This season our garden taught my sons less about the virtues of hard work and more about letting your mouth hang open. Read more at the Los Angeles Times.
In 2003, one new romance novel with an Amish theme was published. This year at least 86 are being released. Read more at The Wall Street Journal.
Picking up the empty laundry basket, I pause to look at the socks and pants and shirts strung in a sentence across my yard. Read more at the Chicago Tribune.
The Pequea Creek scrawls a looping signature through the farmland east of the city of Lancaster, Pennsylvania. Read more at the Los Angeles Review of Books.
At what age does writerly cheerleading—“Everyone here is a writer!”—need to become “Dude. Change your major to accounting”? Read more at the Pittsburgh Post-Gazette.
Christians concerned about poverty and the environment aren't used to sitting at the popular table in the cultural cafeteria. Read more at Sojourners.
We became a predictable vision on their Tuesday morning route, a bleary-eyed mother holding a baby in blue pajamas, standing on our front porch or at the gate to the back alley. Read more at Sojourners.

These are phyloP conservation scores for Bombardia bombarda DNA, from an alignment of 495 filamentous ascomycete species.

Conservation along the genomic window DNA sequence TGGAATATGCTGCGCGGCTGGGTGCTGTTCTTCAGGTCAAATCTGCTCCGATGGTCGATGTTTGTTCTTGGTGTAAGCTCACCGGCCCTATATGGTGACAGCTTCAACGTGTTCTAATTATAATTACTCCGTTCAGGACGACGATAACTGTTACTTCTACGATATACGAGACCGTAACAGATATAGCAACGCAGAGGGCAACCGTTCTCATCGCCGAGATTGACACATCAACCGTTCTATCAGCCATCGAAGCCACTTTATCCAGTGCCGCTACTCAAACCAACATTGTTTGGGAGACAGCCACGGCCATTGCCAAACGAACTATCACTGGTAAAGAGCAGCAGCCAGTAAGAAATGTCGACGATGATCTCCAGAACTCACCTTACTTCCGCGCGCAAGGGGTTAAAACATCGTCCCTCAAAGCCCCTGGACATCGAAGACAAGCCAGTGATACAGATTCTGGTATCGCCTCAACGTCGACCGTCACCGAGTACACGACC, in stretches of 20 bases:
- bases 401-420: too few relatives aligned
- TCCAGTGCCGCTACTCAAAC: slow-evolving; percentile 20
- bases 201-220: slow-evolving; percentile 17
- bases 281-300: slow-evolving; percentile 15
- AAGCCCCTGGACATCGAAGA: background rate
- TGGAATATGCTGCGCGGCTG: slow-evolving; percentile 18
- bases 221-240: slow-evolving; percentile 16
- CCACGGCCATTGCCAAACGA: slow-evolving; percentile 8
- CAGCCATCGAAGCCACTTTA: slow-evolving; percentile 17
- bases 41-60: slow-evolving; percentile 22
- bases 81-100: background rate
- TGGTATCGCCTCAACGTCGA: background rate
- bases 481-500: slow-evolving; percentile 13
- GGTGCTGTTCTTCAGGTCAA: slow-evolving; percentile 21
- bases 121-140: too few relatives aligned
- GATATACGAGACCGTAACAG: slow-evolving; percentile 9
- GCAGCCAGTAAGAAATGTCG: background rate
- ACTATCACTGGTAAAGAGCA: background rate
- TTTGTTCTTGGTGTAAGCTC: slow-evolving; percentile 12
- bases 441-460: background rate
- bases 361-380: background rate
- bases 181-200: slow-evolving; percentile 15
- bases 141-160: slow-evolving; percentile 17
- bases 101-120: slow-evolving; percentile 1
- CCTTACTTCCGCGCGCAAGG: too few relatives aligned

Their peony-smacking managed to do what few of us grandchildren had accomplished: make our sweet-natured Mennonite grandmother angry. Read more at Christian Science Monitor.
This rejection of mass culture has earned the Amish a reputation of being set apart, inviolate, and even virginal: in the modern world but not of it. Read more at First Things.
Bored by too many evenings of roller skating and Truth or Dare, we, like teenagers everywhere, landed on thievery as the solution to adolescent ennui. Read more at Sojourners.
We adults trade smiles, remembering when we too thought we were exactly what the world needed. Read more at Orion.